It is to those people who took time to speak with me this year - people such as the Gurdanji, Yanyuwa, Garawa and Mara of Borroloola in Australia’s Northern Territory, and the peasants of Haiti’s Artibonite Valley - that I dedicate these articles, and with them my hope for a gentler, more human and more just 2010.

Much love,


Women’s untold stories: A Conversation with Taslima Nasrin for Le Monde diplomatique (5 November 2009)

A few notes on the dismissal of Prime Minister Michèle Pierre-Louis for AlterPresse (3 November 2009)

A conflict of interests: Corruption case against three African leaders throws into question economic relationships between developed countries and former colonies
for Foreign Direct Investment (15 October 2009)

Haiti: Back to life for Foreign Direct Investment (15 October 2009)

Challenges to Haiti’s Security Gains: An Address to the Applied Research Center and the Latin American and Caribbean Center at Florida International University
for AlterPresse (10 October 2009)

Haiti: "We Have Never Had Justice" for the Inter Press Service (21 July 2009)

Tentative calm brings optimism to a 'failed' Haiti for the Washington Times (19 July 2009)

Haiti: Deportees from U.S. Face Culture Shock, Retain Hope for the Inter Press Service (8 July 2009)

"The Elites Are Like a Huge Elephant Sitting on Haiti": Michael Deibert interviews Haitian Prime Minister Michèle Pierre-Louis for the Inter Press Service (3 July 2009)

Measuring the Drowned and the Saved in Sudan: A Review of Mahmood Mamdani’s Saviors and Survivors : Darfur, Politics, and the War on Terror for the Social Science Research Council (15 June 2009)

Manufactured diversity: Economies of North Africa’s Maghreb region are branching out into manufacturing as the demand for hydrocarbon exports continues to decline for Foreign Direct Investment (12 June 2009)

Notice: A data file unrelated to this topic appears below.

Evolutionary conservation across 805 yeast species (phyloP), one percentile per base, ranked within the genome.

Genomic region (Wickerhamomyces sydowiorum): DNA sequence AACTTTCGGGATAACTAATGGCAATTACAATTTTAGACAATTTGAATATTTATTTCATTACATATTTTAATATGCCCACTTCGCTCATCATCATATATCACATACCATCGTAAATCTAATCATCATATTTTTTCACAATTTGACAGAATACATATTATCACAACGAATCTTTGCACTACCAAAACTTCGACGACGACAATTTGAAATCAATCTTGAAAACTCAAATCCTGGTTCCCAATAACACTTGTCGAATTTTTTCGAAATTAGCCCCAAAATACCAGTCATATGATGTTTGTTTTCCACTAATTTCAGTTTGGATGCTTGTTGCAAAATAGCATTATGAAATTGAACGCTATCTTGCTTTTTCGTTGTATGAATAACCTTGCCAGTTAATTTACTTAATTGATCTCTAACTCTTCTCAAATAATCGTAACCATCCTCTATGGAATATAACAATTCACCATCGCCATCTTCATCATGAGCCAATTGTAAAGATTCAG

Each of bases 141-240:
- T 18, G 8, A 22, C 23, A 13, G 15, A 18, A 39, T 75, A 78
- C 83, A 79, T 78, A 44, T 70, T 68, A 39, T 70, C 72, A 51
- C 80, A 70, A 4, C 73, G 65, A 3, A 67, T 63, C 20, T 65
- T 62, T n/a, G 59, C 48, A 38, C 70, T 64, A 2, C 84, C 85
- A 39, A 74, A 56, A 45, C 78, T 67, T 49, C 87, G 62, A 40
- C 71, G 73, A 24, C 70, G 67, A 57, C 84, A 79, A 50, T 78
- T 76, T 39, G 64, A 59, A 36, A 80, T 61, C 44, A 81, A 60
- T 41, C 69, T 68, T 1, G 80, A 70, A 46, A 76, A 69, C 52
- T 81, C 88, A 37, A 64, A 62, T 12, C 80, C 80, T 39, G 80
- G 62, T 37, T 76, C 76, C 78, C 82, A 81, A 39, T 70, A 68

Papua New Guinea: Time to explore for Foreign Direct Investment (12 June 2009)

More Calls to Ban Zimbabwe’s Blood Diamonds for the Inter Press Service (24 May 2009)

The Final Testament of Rodrigo Rosenberg
for the World Policy Journal (15 May 2009)

World crisis spurs protest from French workers for the Washington Times (11 May 2009)

A Note on Violence at Jawaharlal Nehru University for the World Policy Journal (4 May 2009)

‘‘King of Kings’’ Gaddafi Tries to Flex Regional Muscles for the Inter Press Service (24 April 2009)

Australia’s Parched Landscape for the World Policy Journal, (26 February 2009)

Bone dry to blazing in Australia for the Washington Times (20 February 2009)

Xstrata Dreaming: The Struggle of Aboriginal Australians against a Swiss Mining Giant
for CorpWatch (16 February 2009)

Echoes of Obama on Australia Day for the World Policy Journal (26 January 2009)

Selectively shrugging off world conflicts: A review of Stealth Conflicts: How the World's Worst Violence is Ignored for the Miami Herald (20 January 2009)

Drugs vs. Democracy in Guatemala for the World Policy Journal (Winter 2008/09)

Politics of brutality: A review of An Encounter with Haiti
for the Miami Herald (4 January 2009)